MMV Project of the Year award - 2008
Every 30 seconds a child dies from malaria. Coartem Dispersible was developed to address the specific treatment needs of millions of children worldwide suffering from this life-threatening disease.
Coartem Dispersible, now approved by Swissmedic and prequalified by WHO, is a sweetened, quick-dispersing formulation that eases administration and promotes effective malaria treatment. Results of studies are encouraging, with a recent study in The Lancet showing that Coartem Dispersible provided the same high efficacy rates and tolerability as Coartem® tablets.
In January 2009, Novartis and MMV launched Coartem Dispersible, a new paediatric formulation of Coartem (artemether/ lumefantrine 20 mg/ 120 mg ), for the treatment of uncomplicated falciparum malaria in infants and children. This exciting new formulation took four years to develop. The clinical programme, conducted jointly by Novartis and MMV, consisted of three studies :
- A palatability study conducted in healthy African children to test prototypes of three flavours. The cherry flavour was accepted by children and chosen for further development as it masked the bitter taste of Coartem the best.
- A study in healthy volunteers carried out to establish the relative bioavailability of Coartem Dispersible tablets compared to crushed Coartem tablets (the latter being the current way in which the medicine is administered to children). The pharmacokinetics and bioavailability of artemether, dihydroartemisinin, and lumefantrine where also all shown to be similar.
- A randomized, investigator-blinded, multi-centre, parallel-group Phase III study to compare efficacy, safety and tolerability of Coartem Dispersible tablets with Coartem crushed tablets in the treatment of acute uncomplicated falciparum malaria in infants and children. A total of 899 children were included. The study has recently been published in The Lancet and demonstrated that Coartem Dispersible tablets provides a high cure rate of 97.8 %, comparable to that of Coartem tablets (98.5 %). Investigators also reported that Coartem Dispersible had a good safety profile. Dr Salim Abdulla, the study’s lead investigator confirmed that the study showed that a three-day regimen of Coartem Dispersible provides children with high cure rates. So, young patients, who are often the ones at greatest risk, can get a sweet and easy to administer medicine that offers the same efficacy as experienced by people taking regular Coartem.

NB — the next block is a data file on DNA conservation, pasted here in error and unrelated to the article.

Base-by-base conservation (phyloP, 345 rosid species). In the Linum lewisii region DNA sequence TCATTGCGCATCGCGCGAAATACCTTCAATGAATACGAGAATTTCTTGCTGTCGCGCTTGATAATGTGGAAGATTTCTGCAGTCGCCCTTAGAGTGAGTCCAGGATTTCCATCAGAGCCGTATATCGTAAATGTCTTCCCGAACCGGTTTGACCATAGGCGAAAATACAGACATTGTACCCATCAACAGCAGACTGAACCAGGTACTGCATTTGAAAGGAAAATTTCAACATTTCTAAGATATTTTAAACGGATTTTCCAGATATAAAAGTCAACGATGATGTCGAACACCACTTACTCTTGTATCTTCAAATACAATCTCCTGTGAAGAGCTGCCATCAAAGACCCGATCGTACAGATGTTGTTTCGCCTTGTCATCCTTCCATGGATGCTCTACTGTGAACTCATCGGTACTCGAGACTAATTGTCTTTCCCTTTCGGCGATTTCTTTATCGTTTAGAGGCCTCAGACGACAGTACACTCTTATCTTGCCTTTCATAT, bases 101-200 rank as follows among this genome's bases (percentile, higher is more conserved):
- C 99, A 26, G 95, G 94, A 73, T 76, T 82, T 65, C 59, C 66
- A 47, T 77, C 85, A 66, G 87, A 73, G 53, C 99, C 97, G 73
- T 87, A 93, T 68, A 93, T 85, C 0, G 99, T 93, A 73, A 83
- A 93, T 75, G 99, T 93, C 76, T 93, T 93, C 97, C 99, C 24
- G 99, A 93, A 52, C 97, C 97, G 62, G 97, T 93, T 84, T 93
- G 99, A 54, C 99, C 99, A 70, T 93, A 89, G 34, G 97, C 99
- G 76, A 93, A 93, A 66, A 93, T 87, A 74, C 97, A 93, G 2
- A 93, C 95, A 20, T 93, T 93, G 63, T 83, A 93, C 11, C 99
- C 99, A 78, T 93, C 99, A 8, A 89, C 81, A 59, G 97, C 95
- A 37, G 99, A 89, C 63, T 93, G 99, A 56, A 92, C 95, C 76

Coartem Dispersible contains the same amounts of artemether and lumefantrine as the existing commercial form of Coartem, the leading ACT in Africa, and is the first dispersible fixed-dose ACT developed specifically for children, to ICH standards.
Drugs currently used to treat malaria are very bitter and often need to be crushed before children can swallow them; this can weaken the effect of the medicine. The new, cherry-flavoured pill disperses quickly in small amounts of water, easing administration and ensuring effective dosing for children. Coartem Dispersible is expected to help promote better outcomes from treatment, and delay the development of drug resistant strains of the disease.
Like Coartem tablets, Coartem Dispersible will be provided to the public sector without profit, to benefit those people most in need in the developing world.
In addition to Swissmedic, Coartem Dispersible has been approved by regulatory authorities in several countries in Africa. These include Benin, Burkina Faso, Democratic Republic of Congo, Gabon, Ghana, Guinea, Côte d’Ivoire, Kenya, Madagascar, Mauritania, Niger, Nigeria, Senegal and Togo.